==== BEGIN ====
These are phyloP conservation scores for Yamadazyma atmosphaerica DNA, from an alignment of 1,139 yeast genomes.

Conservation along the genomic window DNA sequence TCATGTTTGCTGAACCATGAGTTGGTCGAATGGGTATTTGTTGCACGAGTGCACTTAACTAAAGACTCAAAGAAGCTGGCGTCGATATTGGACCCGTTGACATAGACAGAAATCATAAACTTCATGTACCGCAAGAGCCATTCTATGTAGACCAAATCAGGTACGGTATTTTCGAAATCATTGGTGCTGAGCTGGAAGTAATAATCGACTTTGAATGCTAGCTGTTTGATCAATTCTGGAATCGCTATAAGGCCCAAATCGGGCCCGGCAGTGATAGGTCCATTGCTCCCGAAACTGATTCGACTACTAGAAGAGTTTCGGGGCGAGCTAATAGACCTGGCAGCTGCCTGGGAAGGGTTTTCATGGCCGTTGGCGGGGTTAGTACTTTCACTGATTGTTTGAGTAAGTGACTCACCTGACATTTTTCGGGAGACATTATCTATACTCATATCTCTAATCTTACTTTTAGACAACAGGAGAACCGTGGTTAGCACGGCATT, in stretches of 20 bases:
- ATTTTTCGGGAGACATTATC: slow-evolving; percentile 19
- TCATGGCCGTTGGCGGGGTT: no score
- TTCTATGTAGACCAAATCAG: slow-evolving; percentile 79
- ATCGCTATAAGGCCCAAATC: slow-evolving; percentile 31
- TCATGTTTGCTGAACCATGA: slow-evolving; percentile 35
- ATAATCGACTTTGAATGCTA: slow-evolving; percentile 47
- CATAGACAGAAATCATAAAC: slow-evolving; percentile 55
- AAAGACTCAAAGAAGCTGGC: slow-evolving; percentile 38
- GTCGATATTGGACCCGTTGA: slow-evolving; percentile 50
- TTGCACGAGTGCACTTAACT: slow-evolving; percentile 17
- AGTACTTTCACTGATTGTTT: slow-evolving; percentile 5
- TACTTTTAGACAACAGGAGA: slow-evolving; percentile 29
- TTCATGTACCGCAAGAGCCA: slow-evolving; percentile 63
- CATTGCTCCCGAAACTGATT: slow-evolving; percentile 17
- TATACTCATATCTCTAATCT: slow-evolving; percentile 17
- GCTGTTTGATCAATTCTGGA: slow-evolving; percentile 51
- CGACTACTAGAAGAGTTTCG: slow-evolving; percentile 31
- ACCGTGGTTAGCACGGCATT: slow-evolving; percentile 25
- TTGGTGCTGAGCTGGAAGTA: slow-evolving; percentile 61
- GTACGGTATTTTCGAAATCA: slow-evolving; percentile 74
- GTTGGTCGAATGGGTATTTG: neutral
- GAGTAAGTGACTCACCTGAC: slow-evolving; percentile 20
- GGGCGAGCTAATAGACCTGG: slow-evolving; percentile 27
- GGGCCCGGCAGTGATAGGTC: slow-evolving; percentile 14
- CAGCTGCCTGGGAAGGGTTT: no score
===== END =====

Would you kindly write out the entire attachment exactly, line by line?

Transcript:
These are phyloP conservation scores for Yamadazyma atmosphaerica DNA, from an alignment of 1,139 yeast genomes.

Conservation along the genomic window DNA sequence TCATGTTTGCTGAACCATGAGTTGGTCGAATGGGTATTTGTTGCACGAGTGCACTTAACTAAAGACTCAAAGAAGCTGGCGTCGATATTGGACCCGTTGACATAGACAGAAATCATAAACTTCATGTACCGCAAGAGCCATTCTATGTAGACCAAATCAGGTACGGTATTTTCGAAATCATTGGTGCTGAGCTGGAAGTAATAATCGACTTTGAATGCTAGCTGTTTGATCAATTCTGGAATCGCTATAAGGCCCAAATCGGGCCCGGCAGTGATAGGTCCATTGCTCCCGAAACTGATTCGACTACTAGAAGAGTTTCGGGGCGAGCTAATAGACCTGGCAGCTGCCTGGGAAGGGTTTTCATGGCCGTTGGCGGGGTTAGTACTTTCACTGATTGTTTGAGTAAGTGACTCACCTGACATTTTTCGGGAGACATTATCTATACTCATATCTCTAATCTTACTTTTAGACAACAGGAGAACCGTGGTTAGCACGGCATT, in stretches of 20 bases:
- ATTTTTCGGGAGACATTATC: slow-evolving; percentile 19
- TCATGGCCGTTGGCGGGGTT: no score
- TTCTATGTAGACCAAATCAG: slow-evolving; percentile 79
- ATCGCTATAAGGCCCAAATC: slow-evolving; percentile 31
- TCATGTTTGCTGAACCATGA: slow-evolving; percentile 35
- ATAATCGACTTTGAATGCTA: slow-evolving; percentile 47
- CATAGACAGAAATCATAAAC: slow-evolving; percentile 55
- AAAGACTCAAAGAAGCTGGC: slow-evolving; percentile 38
- GTCGATATTGGACCCGTTGA: slow-evolving; percentile 50
- TTGCACGAGTGCACTTAACT: slow-evolving; percentile 17
- AGTACTTTCACTGATTGTTT: slow-evolving; percentile 5
- TACTTTTAGACAACAGGAGA: slow-evolving; percentile 29
- TTCATGTACCGCAAGAGCCA: slow-evolving; percentile 63
- CATTGCTCCCGAAACTGATT: slow-evolving; percentile 17
- TATACTCATATCTCTAATCT: slow-evolving; percentile 17
- GCTGTTTGATCAATTCTGGA: slow-evolving; percentile 51
- CGACTACTAGAAGAGTTTCG: slow-evolving; percentile 31
- ACCGTGGTTAGCACGGCATT: slow-evolving; percentile 25
- TTGGTGCTGAGCTGGAAGTA: slow-evolving; percentile 61
- GTACGGTATTTTCGAAATCA: slow-evolving; percentile 74
- GTTGGTCGAATGGGTATTTG: neutral
- GAGTAAGTGACTCACCTGAC: slow-evolving; percentile 20
- GGGCGAGCTAATAGACCTGG: slow-evolving; percentile 27
- GGGCCCGGCAGTGATAGGTC: slow-evolving; percentile 14
- CAGCTGCCTGGGAAGGGTTT: no score